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What Rhodes Must Fall Really Means

Rhodes Must Fall is about more than a statue, it's about getting Britain's universities to confront the legacies of colonialism – and that fight will continue whether or not Cecil Rhodes comes down in Oxford.

When I heard the good news that Oriel College had voted to take down their statue of Cecil Rhodes, I was sitting at my desk in my home in East Oxford. My window looks out onto another college’s gleaming new undergraduate accommodation building. Unlike many of the buildings and streets in Oxford, this one is not named after a prominent colonial administrator or slave trader. It was only opened last Autumn, but it is as implicated in Oxford’s colonial present as any of the university’s statues. 

This building is cleaned and maintained by workers who are almost exclusively Black and Asian, many of them first or second generation migrants. They are not paid the Oxford Living Wage, set by the local council at just £10.21 per hour. Most of these cleaners are forced to hold down two, even three, additional jobs in order to feed their families and pay their rent. The exploitation of their labour is just one of the living legacies of the colonial order that Cecil Rhodes was instrumental in constructing.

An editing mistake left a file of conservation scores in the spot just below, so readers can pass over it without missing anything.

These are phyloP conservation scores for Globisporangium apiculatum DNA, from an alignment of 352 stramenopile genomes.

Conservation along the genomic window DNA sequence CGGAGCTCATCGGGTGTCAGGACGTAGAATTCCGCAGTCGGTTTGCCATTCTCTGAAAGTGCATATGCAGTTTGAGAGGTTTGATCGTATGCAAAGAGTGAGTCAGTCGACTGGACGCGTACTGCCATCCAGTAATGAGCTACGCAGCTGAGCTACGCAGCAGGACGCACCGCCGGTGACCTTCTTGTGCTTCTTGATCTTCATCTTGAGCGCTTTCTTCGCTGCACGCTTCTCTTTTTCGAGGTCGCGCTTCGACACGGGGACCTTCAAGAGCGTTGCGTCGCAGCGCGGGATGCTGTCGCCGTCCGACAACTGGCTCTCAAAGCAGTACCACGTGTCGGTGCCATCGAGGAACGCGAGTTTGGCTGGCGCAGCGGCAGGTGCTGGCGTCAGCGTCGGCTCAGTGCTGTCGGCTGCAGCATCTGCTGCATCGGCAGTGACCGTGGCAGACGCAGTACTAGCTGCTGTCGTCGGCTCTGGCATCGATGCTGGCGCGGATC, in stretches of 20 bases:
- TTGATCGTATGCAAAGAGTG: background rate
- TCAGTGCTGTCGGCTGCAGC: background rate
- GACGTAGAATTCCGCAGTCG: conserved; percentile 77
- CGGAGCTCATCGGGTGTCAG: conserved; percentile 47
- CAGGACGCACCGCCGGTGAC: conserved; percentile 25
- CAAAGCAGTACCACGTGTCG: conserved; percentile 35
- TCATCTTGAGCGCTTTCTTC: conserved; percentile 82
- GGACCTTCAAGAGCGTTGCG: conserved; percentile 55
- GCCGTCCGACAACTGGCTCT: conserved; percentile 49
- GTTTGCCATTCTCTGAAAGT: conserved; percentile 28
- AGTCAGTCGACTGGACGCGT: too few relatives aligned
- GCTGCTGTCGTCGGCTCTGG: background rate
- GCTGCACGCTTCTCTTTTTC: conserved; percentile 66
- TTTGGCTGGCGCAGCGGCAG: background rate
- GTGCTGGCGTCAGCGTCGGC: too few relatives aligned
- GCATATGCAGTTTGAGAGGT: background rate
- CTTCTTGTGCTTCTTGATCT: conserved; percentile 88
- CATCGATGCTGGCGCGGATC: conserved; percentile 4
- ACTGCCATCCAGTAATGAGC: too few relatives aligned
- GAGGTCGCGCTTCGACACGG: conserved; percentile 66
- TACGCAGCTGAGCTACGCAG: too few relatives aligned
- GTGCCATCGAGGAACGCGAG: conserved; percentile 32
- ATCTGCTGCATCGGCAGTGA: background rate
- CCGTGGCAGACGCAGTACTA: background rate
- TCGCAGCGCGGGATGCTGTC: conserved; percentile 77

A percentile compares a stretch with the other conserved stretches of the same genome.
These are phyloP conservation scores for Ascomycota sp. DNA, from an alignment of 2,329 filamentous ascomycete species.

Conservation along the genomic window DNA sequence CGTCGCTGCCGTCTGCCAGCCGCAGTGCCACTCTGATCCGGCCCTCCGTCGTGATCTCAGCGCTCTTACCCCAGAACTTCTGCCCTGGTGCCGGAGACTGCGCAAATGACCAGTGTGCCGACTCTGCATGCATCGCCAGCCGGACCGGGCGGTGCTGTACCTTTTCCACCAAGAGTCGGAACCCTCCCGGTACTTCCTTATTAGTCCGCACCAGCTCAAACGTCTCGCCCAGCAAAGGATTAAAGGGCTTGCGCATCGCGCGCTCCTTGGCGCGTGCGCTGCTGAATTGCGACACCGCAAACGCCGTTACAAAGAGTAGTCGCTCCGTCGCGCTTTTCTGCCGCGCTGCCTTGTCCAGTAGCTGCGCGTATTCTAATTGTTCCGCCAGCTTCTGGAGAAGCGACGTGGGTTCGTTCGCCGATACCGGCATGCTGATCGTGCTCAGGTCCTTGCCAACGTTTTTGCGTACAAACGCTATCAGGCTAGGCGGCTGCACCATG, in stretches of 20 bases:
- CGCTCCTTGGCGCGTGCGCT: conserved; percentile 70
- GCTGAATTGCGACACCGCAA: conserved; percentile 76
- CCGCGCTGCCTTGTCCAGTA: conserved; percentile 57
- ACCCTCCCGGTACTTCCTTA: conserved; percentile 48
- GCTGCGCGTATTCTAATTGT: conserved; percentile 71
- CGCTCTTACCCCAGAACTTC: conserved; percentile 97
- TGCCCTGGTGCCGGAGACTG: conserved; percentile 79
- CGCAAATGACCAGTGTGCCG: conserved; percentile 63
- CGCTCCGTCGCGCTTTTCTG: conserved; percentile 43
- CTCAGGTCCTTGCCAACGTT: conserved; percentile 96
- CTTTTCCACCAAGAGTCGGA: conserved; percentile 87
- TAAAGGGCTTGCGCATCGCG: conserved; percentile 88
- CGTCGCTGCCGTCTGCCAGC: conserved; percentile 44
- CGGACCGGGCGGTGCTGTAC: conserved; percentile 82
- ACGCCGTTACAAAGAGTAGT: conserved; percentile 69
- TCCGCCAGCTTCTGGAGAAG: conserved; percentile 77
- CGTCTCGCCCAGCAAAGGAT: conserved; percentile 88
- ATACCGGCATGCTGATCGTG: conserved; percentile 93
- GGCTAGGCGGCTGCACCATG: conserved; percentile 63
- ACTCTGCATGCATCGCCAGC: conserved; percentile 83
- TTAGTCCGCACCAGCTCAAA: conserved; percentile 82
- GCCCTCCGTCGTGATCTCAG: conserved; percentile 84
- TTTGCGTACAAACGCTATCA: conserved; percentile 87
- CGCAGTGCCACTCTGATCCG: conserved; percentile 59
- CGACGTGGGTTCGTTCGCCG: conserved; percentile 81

Inside the building itself, we see the continued application of British colonial policing strategies in the use of the government’s Prevent Duty. Across the education sector, from pre-school to post-graduate courses, students are surveilled by administrators and “welfare” advisors. The Prevent Duty turns university officials into vigilantes, under a legal duty to spy on students, and to provide officials with regular reports on locating possible signs someone is “vulnerable to being drawn into terrorism.” According to the government, dangerous features to look out for include “migration” and “having a sense of grievance that is triggered by personal experience of racism or discrimination or aspects of government policy.” 

Throughout the 20th century, brutal counter-insurgency policies designed to monitor and repress a hostile population were instituted across the British Empire. Today, the government uses this experience to target those who oppose Britain’s ongoing colonial interventions in Afghanistan, Iraq and its active support of settler colonialism in Palestine. They encourage and institutionalise a fear and suspicion of non-white people, especially those racialised as Muslim. At Oxford University, many students of colour report being unable to speak out on a variety of important issues of injustices at home and abroad, for fear of being targeted by Prevent; one related how they were marked as at-risk of radicalisation after confiding in senior staff that they were suffering from depression. 

Rhodes will not fall so long as these injustices continue. Those of us who have been involved in the ‘Rhodes Must Fall’ campaign in its various iterations over the years have always understood Rhodes as a symbol of the university’s continuing role in existing colonial practices, both at home and abroad. Achieving meaningful justice will require a commitment first to learning about, and then to ending, colonialism’s living legacies. These are plain to see at every level of the university – from the underrepresentation of Black students and faculty, to the university’s extensive relationships with companies and individuals who propagate present day colonial repression and exploitation in the Global South.